Many consider the sermon on the mount as Jesus most counter cultural teachings on how to live. Thousands of years later, his teachings still continue to turn the world upside down. Are you poor in spirit? Well the kingdom of Heaven is yours. Are you mourning? Comfort will be yours. Who will inherit the earth? The meek will. How do we make sense of all this? Well Kyle Idlemans fourth book, The End of Me shares how blessings and fulfilment begin at the end of ourselves.
Idleman explains how Jesus loves to fill us when we are empty. Too often we are full of what the world offers. Jesus is unable to fill what is already full. When he invites us to a feast at his banquet table, we are too busy to allow any room in our timetables. Until we empty our timetables and materials, we will never find a seat at Jesus' table. If we end what the world wants to consume us with, we can then begin to allow Jesus to consume us with a true fullness of life.
This book has a bold red colour which makes it stand out. The title uses a gothic sans font all lowercase. There is a clever hidden message in which the name 'Jesus' is printed with a clear transparent gloss. From far away, you would not see it, but it can be seen up close in a reflection.
The End of Me has a similar message to Louie Giglio's The Comeback released about three weeks afterwards. That similarity being the opportunity for a new start to your life and that it is never too late. These are still two books with two different messages. The End of Me speaks on identifying our brokenness. The Comeback speaks on having a spiritual turnaround. The timing of these releases are almost perfect as they compliment each other. I like that The End of Me was released first as it allows the reader to start with Idleman's book and transition to Giglio's book.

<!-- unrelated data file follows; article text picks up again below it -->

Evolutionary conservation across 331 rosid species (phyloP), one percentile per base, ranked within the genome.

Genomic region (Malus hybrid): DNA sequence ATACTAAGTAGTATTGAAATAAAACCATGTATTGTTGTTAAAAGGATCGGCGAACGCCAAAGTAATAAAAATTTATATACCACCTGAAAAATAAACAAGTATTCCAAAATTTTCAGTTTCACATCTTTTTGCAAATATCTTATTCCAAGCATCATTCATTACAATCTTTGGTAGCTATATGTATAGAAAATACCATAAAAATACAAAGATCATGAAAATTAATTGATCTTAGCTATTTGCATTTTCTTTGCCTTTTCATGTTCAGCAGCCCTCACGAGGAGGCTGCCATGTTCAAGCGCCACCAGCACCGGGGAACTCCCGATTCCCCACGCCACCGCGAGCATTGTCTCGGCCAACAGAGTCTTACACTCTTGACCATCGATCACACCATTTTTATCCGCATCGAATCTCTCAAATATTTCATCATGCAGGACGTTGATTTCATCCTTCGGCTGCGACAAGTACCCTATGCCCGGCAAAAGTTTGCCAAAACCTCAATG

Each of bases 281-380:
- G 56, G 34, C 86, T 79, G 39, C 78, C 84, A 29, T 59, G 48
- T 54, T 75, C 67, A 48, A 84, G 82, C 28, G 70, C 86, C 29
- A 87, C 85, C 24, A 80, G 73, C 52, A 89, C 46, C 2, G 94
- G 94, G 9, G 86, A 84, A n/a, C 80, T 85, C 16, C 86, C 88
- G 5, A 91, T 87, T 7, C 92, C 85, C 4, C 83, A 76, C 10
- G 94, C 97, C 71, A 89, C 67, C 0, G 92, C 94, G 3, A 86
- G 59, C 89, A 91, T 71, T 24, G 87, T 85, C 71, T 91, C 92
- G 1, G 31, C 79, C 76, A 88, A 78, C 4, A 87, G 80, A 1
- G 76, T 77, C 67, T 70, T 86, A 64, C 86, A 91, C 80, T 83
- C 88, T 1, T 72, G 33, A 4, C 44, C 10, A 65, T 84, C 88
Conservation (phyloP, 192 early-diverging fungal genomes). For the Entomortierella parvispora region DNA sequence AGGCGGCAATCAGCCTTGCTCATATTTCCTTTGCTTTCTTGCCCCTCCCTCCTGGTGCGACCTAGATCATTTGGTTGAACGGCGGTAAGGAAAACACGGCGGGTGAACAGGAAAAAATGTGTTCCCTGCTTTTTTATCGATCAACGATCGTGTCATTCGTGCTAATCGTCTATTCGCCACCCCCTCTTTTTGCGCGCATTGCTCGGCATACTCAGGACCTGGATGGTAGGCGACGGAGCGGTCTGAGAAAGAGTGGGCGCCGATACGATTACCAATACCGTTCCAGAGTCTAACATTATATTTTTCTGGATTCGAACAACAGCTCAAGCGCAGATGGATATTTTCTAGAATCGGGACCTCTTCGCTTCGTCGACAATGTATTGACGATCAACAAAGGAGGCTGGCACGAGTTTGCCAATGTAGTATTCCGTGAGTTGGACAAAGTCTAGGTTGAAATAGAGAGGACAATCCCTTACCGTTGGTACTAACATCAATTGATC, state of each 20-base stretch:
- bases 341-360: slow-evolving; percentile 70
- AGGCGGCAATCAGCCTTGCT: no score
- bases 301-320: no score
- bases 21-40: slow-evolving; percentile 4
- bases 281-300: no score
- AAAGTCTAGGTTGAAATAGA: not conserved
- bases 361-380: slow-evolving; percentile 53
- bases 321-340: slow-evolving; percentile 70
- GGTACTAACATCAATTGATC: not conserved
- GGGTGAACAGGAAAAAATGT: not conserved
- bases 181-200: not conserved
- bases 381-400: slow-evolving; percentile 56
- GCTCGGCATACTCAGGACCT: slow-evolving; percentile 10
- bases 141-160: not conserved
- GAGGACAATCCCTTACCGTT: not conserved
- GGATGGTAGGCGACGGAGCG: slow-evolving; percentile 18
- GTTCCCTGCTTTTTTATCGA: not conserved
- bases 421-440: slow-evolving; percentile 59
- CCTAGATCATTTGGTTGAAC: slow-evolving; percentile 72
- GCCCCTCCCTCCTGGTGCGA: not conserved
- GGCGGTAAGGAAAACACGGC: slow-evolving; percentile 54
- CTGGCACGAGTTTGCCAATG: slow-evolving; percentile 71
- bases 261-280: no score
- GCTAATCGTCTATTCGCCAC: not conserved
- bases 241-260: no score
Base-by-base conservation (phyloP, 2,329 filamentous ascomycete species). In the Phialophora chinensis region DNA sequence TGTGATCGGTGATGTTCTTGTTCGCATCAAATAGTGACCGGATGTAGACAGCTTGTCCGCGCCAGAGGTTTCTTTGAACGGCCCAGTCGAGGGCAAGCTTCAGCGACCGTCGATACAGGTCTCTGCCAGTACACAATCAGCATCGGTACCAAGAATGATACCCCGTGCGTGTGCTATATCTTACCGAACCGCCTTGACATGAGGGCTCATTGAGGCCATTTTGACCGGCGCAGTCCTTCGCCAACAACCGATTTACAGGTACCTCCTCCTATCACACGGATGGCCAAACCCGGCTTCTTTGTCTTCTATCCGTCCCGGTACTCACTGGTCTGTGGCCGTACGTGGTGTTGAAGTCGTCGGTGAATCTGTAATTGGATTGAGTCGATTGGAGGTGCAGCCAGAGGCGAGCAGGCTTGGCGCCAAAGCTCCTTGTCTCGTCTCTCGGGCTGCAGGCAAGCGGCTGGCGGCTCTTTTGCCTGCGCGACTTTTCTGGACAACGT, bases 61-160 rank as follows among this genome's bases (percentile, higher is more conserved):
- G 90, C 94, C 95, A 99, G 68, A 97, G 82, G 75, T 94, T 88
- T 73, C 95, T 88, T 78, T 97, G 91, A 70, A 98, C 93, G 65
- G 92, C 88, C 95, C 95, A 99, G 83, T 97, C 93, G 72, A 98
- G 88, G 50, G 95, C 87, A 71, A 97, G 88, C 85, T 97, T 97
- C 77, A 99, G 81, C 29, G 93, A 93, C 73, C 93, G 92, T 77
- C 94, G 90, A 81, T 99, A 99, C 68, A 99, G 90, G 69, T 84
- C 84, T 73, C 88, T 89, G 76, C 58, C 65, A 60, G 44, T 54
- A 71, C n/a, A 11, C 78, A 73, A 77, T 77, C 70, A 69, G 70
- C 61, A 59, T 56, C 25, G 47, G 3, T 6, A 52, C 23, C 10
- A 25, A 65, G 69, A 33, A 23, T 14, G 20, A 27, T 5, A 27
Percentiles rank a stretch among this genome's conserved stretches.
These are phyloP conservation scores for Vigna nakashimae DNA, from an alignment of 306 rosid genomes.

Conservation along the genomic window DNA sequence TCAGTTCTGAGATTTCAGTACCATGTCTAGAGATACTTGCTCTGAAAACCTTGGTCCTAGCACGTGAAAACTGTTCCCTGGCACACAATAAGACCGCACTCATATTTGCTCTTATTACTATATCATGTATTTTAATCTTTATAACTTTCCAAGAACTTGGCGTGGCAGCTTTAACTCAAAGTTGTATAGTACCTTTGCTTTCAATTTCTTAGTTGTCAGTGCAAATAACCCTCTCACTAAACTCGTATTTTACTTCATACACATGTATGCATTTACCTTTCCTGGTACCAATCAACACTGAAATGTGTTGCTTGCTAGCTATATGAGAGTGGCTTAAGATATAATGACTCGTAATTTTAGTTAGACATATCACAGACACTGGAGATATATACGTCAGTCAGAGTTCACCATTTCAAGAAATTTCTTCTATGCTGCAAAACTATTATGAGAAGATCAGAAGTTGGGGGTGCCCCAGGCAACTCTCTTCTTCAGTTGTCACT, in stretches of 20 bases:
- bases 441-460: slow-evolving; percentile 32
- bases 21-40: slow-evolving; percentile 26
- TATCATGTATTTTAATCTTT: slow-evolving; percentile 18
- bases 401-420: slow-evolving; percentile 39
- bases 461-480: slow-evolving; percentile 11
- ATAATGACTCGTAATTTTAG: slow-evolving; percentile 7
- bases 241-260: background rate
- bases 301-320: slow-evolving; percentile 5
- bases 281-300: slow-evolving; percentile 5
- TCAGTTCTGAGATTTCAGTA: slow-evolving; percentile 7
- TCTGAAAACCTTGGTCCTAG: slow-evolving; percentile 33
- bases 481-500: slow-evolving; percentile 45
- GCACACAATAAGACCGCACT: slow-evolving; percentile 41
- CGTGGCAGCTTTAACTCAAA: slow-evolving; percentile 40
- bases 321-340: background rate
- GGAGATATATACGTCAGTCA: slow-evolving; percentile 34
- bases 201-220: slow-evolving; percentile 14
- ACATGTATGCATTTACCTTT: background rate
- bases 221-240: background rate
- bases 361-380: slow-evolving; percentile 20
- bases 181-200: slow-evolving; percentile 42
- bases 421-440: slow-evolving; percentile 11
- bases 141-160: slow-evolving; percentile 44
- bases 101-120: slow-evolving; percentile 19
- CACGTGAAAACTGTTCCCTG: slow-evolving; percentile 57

Idleman adds the most humour in this book compared to his previous entries. He uses several footnotes loaded with sarcasm to add context to some of his personal stories. I would even say he also shares some of his most outlandish stories ever. From a disastrous four hour riverboat ride, to using a helicopter to speak at two different venues on the same day. Those who have read Idlemans writings will feel well accustomed to his style. This is a leisure read that will not keep readers stuck trying to understand him. I also appreciated the discussion questions for each chapter found within the last few pages. This makes the book approachable for a small group discussion.
My favourite story unfortunately did not belong to Idleman. He borrowed it from Corrie Ten Boom. In her book Tramp for the Lord, she meets a woman in Russia during the cold war when Christians were being persecuted. Multiple sclerosis crippled this woman to the point the only functioning part of her body was her one index finger. She used that one finger typing letter by letter translating not only an entire Bible in the Russian language, but other Christian books. Because of her illness, Russian officials and the secret police never bothered to watch over her.